According to the National Fire Protection Association, over 350,000 house fires happen in the United States every year. These fires result in almost $8.5 billion in property damage. However, many house fires can be prevented entirely by practicing electrical safety in the home. Here are tips for keeping your family and property safe.
Trust a Professional for Electrical Safety in the Home
Whether you need to install a new outlet in your bedroom, update the kitchen light fixtures, or add a ceiling fan to the living room, hire a professional to complete any electrical work in your home. An electrician has the training and experience to safely install new fixtures and make repairs without putting you and your family at risk. Electrical projects can be dangerous and are not the type of home improvements you should DIY.
Know the Signs of Electrical Problems
Part of maintaining electrical safety is knowing warning signs so you can act quickly in the event of a hazard or fire. Here are a few of the signs of electrical hazards in the home.
- discoloration on outlets
- burning odors near light switches or outlets
- plugs, outlets, or light switches that are warm to the touch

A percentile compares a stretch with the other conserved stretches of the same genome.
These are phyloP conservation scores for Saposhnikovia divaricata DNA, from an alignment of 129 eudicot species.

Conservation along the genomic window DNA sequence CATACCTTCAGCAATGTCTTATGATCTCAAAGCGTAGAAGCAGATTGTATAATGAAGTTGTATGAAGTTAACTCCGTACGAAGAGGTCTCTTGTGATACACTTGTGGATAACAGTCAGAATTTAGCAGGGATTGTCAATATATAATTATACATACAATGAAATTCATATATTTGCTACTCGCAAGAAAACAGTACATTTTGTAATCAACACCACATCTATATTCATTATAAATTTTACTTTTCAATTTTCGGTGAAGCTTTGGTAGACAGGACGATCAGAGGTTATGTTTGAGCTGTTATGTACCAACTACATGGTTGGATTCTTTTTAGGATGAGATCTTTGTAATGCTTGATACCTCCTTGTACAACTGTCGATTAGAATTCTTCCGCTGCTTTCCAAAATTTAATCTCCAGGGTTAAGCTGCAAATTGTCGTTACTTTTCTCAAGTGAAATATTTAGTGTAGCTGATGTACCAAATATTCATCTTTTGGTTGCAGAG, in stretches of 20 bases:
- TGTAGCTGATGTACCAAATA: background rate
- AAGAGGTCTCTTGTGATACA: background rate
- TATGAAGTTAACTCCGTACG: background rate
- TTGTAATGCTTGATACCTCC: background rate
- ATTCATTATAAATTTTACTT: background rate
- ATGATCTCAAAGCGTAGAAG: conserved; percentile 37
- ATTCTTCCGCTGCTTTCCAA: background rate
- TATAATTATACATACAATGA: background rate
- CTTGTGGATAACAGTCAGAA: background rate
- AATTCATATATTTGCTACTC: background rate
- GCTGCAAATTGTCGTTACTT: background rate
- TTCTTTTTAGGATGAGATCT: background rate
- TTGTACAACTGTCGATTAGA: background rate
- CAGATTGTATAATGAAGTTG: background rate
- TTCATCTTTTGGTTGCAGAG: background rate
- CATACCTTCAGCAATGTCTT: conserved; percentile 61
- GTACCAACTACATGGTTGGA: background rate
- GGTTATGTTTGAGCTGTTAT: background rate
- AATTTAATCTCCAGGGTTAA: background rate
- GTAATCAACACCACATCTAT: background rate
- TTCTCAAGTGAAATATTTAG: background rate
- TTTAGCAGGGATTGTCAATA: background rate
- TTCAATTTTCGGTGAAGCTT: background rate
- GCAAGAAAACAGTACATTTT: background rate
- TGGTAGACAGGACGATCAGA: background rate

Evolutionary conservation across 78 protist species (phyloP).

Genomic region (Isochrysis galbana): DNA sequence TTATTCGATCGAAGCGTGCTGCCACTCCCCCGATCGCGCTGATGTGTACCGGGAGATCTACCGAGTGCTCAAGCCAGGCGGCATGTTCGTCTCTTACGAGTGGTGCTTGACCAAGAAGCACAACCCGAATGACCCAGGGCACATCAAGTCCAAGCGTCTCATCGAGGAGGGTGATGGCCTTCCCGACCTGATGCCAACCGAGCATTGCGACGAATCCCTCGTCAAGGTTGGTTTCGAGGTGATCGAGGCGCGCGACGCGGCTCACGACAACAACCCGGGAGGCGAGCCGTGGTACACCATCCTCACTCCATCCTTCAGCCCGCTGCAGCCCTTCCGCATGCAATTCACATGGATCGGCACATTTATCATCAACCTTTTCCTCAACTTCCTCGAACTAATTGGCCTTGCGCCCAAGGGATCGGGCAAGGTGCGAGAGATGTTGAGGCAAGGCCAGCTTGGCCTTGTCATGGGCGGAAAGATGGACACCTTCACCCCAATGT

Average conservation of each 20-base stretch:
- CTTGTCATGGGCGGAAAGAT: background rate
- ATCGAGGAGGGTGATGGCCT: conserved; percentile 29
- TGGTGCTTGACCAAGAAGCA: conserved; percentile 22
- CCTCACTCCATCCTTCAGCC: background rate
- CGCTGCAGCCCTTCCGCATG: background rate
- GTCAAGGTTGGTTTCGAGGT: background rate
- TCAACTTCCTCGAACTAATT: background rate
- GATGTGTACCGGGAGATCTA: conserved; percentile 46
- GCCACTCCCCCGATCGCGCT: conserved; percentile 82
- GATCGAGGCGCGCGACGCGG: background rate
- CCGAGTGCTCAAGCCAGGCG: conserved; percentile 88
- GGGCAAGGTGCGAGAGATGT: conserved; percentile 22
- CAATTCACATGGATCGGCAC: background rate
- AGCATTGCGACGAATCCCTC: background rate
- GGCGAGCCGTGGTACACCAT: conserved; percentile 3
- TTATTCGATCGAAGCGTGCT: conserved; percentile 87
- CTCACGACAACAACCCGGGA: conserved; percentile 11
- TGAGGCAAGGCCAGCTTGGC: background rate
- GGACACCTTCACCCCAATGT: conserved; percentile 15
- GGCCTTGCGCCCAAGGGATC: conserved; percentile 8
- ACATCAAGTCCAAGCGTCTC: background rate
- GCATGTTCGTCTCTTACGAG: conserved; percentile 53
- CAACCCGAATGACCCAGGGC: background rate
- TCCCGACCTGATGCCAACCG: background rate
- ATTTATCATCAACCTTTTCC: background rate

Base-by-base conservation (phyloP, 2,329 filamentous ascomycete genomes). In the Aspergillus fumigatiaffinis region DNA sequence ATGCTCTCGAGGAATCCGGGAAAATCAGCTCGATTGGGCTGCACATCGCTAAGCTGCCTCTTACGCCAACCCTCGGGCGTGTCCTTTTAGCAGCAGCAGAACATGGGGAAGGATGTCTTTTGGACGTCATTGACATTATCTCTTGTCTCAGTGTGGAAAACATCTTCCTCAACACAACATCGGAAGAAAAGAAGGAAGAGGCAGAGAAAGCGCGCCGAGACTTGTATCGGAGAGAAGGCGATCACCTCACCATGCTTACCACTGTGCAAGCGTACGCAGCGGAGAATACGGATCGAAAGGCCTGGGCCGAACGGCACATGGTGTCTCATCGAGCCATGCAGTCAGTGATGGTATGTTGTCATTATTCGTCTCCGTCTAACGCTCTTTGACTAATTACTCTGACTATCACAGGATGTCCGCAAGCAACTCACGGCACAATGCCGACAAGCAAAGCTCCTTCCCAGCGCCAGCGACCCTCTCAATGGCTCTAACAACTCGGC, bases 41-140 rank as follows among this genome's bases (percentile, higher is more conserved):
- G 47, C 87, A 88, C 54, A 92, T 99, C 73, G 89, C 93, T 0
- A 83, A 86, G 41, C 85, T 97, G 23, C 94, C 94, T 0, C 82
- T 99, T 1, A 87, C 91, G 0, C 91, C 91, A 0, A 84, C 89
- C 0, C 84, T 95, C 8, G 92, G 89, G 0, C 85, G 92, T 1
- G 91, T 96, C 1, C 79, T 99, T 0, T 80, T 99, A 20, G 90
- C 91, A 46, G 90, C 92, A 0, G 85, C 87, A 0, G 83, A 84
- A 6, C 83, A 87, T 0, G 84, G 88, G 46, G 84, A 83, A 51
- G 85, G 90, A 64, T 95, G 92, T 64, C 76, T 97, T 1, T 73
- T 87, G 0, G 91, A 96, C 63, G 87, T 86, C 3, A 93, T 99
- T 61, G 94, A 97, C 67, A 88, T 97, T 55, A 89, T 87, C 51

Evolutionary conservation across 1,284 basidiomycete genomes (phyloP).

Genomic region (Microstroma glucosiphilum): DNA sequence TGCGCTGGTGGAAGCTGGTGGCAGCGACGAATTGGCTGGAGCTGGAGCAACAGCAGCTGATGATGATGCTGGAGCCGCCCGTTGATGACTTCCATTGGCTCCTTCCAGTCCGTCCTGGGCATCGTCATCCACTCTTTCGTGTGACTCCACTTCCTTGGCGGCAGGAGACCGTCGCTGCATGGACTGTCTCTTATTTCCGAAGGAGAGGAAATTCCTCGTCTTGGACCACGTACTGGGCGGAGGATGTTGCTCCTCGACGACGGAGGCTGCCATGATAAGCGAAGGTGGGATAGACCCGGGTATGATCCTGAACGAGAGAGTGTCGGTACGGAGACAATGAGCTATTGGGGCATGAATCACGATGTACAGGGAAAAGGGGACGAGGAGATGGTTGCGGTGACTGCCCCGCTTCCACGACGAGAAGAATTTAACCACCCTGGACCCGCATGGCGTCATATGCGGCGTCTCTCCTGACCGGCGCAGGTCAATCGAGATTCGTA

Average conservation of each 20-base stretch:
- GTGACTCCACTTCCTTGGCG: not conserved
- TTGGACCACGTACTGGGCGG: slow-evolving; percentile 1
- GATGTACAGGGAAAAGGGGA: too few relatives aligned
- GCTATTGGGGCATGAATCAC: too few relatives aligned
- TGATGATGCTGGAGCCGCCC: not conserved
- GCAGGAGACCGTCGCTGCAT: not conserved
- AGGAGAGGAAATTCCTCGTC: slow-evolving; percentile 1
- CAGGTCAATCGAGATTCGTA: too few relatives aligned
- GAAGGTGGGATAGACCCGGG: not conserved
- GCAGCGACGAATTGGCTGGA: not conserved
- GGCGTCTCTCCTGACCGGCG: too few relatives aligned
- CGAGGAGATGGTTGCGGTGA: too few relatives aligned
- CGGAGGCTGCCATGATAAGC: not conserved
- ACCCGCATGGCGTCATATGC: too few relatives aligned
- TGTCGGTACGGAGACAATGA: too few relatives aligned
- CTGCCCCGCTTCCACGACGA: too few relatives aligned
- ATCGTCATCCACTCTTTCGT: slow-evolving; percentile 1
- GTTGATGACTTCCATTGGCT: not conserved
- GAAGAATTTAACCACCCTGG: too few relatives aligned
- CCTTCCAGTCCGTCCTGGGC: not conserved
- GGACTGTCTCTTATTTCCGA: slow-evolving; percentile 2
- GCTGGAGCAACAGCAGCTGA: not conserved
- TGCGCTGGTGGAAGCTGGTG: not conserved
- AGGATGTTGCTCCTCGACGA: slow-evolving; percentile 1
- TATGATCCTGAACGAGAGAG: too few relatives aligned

- routinely blown fuses
- flickering lights
- buzzing sounds from light switches or outlets
One Appliance Per Outlet
Major appliances use a lot of electricity. To avoid blown fuses or straining the electrical system, plug each major appliance directly into its own designated outlet. Don’t use extension cords or power strips to supply power to large appliances. If you don’t have enough outlets for your washing machine, dryer, refrigerator, and microwave, hire an electrician to install more for you.
Childproof the Outlets to Boost Electrical Safety in the Home
Everyone in the home should learn about and practice electrical safety, including children. Infants and toddlers are curious, so you’ll need to take precautions to keep them safe. Protect electrical outlets with safety covers that block the openings so kids cannot place fingers, silverware, toys, or other objects in the outlet.
Especially with babies and toddlers in the home, keep electrical cords off the floor. Children may try to play with or pull cables from the wall, creating a hazardous situation. Rearrange the furniture in a room to make outlets more difficult for children to access.